I mean, can you imagine what a kickass pioneer girl I would have been? All I want is to be a butter-churnin’, pie-bakin’ ranch wife whose fur-trading helpmate buys her petticoats and hunts domestic fowl.

Instead I’m just a homespun hussy, bound to the newfangled scaffolding of the twenty-first century.

But that is ok! Because I know how to make bacon, and few things give me the same feeling of anachronous contentment as home-cured meat.

If you are fortunate enough to know me personally, you may feel baffled by this new undertaking, given my widely known and amorous love affair with the vegetable kingdom. It is true that I prefer greens and legumes over fleshy comestibles, but it is also true that homemade bacon tastes way better than store bought varieties.

It’s just like the difference between freshly baked bread and packaged; hand-squeezed lemonade and from concentrate; stove-popped popcorn and microwaved. Homemade is just better.

Making your own bacon is also incredibly easy. Here’s my step-by-step guide on how to cure and smoke your very own sowbelly.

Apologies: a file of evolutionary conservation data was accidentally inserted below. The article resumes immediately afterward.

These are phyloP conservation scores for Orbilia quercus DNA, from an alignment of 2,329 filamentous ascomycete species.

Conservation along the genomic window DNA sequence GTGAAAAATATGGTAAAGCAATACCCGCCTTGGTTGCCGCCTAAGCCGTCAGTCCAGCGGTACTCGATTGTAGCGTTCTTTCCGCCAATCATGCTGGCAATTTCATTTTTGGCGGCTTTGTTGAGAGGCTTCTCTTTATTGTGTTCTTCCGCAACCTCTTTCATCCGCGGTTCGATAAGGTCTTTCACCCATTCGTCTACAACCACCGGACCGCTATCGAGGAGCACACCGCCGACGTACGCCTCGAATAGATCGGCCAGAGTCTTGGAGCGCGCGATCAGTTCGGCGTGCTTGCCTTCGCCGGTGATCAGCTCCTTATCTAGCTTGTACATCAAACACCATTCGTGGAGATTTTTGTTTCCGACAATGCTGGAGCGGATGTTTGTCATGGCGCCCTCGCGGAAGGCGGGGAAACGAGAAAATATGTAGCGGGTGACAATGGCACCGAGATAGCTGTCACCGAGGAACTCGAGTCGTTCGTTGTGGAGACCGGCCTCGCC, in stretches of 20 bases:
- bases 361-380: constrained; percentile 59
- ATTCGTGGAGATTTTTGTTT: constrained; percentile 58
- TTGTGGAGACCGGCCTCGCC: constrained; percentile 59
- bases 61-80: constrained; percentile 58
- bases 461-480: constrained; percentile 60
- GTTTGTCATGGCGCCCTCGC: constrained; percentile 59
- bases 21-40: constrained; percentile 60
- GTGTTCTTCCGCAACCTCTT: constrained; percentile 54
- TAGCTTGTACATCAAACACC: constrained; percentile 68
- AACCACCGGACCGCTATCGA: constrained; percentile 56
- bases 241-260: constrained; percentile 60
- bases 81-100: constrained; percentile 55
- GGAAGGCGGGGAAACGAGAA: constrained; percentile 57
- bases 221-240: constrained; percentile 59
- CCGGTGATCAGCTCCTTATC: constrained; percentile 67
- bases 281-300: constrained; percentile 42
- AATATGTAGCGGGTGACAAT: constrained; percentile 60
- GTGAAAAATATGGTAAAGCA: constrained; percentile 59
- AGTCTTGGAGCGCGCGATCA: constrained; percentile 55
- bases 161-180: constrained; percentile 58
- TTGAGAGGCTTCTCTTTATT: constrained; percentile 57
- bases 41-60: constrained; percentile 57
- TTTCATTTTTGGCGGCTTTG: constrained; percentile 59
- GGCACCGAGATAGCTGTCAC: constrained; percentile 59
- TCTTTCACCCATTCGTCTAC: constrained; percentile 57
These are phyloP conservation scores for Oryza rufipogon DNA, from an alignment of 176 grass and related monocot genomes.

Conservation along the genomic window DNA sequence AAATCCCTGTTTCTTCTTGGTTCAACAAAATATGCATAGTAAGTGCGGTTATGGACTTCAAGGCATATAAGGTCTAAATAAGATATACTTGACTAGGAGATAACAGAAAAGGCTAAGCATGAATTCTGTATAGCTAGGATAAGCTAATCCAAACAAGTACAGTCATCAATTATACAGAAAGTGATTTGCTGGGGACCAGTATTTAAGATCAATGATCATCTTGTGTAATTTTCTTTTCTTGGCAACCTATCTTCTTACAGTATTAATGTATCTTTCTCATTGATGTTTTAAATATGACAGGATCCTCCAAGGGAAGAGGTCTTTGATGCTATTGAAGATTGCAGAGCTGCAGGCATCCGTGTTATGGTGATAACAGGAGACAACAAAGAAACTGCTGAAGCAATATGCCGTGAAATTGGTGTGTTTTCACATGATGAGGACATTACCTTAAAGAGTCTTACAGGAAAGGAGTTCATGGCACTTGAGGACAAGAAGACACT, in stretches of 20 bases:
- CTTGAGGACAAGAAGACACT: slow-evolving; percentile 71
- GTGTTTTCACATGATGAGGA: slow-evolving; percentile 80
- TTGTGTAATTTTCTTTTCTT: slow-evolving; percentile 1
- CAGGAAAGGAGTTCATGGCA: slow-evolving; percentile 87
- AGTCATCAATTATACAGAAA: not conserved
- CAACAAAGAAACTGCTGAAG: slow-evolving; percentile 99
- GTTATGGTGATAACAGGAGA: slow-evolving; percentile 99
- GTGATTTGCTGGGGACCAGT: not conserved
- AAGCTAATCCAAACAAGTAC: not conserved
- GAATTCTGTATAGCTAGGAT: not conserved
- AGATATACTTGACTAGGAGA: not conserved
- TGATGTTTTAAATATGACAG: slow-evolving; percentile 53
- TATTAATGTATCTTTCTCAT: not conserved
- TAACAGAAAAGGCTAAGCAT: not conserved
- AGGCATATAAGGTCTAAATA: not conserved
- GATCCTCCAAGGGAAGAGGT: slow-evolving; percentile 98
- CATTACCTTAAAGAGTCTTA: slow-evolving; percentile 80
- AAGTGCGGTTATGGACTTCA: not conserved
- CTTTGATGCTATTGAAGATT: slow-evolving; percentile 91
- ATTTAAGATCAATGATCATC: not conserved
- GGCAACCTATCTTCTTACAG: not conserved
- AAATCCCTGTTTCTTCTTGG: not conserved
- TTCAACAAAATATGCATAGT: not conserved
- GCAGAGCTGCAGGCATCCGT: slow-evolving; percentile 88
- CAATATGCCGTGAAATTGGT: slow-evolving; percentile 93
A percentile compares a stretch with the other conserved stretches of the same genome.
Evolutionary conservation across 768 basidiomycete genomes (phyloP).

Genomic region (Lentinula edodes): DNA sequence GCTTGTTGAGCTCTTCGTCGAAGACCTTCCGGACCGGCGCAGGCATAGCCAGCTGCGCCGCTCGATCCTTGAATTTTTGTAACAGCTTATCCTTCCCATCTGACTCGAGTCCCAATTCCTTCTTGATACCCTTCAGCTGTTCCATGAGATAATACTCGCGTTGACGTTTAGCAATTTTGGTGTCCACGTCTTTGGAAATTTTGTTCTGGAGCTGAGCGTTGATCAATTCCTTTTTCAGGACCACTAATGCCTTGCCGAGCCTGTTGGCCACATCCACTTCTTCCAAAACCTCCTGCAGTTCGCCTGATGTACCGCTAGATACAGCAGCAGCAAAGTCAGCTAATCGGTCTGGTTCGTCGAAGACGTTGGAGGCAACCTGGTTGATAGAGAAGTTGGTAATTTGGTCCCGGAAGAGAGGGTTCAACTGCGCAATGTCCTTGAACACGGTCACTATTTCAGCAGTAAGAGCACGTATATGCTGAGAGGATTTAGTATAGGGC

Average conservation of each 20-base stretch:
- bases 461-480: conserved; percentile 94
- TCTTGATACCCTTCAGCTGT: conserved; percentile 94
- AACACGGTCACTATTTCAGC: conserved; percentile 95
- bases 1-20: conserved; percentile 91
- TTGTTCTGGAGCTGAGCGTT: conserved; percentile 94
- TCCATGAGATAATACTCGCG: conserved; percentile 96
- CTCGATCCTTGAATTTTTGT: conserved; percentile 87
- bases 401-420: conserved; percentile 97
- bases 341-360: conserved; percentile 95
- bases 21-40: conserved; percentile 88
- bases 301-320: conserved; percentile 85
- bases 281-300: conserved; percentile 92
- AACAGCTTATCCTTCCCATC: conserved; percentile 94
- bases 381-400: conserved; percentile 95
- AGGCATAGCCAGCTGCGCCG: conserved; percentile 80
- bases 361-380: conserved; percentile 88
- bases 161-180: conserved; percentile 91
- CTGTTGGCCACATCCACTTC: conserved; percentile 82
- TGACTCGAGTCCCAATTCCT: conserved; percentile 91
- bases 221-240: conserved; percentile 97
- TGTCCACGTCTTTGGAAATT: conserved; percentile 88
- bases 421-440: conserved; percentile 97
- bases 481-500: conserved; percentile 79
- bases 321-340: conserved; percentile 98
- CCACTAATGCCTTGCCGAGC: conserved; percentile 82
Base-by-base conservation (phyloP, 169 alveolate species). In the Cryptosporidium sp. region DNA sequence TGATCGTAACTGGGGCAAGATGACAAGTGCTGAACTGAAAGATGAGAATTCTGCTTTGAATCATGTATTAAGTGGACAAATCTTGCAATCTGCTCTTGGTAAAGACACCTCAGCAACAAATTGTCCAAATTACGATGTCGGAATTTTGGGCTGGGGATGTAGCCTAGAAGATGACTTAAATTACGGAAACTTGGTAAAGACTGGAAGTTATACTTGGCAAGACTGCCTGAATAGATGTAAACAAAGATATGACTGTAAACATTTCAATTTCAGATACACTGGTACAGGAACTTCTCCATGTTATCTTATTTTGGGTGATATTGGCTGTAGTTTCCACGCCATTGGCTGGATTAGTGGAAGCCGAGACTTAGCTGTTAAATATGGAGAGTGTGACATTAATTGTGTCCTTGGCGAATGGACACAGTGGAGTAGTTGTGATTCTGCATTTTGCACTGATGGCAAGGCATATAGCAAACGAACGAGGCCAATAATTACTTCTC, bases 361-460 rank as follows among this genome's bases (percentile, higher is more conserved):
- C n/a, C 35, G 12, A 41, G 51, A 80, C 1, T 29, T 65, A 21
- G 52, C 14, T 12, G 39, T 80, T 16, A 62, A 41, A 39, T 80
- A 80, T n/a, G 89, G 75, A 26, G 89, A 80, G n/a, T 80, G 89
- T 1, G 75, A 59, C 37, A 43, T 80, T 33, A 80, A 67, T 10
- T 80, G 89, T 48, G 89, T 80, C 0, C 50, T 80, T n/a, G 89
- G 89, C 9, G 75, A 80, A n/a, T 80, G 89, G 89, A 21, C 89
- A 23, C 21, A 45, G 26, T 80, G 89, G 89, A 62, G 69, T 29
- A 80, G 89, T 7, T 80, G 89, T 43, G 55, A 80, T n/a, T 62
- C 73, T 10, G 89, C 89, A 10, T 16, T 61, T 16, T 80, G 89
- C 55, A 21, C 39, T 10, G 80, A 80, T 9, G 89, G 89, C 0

First you’ll need to acquire a pork belly. You can buy a whole pork belly from any butcher shop, or if you’re feeling thrifty, from any of the meat counters in Chinatown. Make sure to thoroughly wash your pork belly, cut off any excess fat (but not the skin!), and pat dry.

You can put just about anything you like in your seasoning mix, but kosher salt and pink curing salt are both necessary. Curing salt (also called pink salt) is a mixture of table salt and sodium nitrate that inhibits bacteria growth while your meat is curing.

Did you know that curing salt is a controlled substance in Canada? I didn’t either until I attempted to cure my own meat and learned that it’s a little difficult to find. I did manage to find some at Williams-Sonoma, and have since seen it in specialty meat shops, so hope is not lost.

Here are a couple of spice combinations I’ve tried that have yielded very tasty results:

Classic bacon (pictured):

  • 1/4 cup kosher salt
  • 1 tsp. pink curing salt
  • 4 tsp freshly ground black pepper
  • 4 bay leaves, crushed
  • 5 cloves garlic, chopped
  • 1/4 cup brown sugar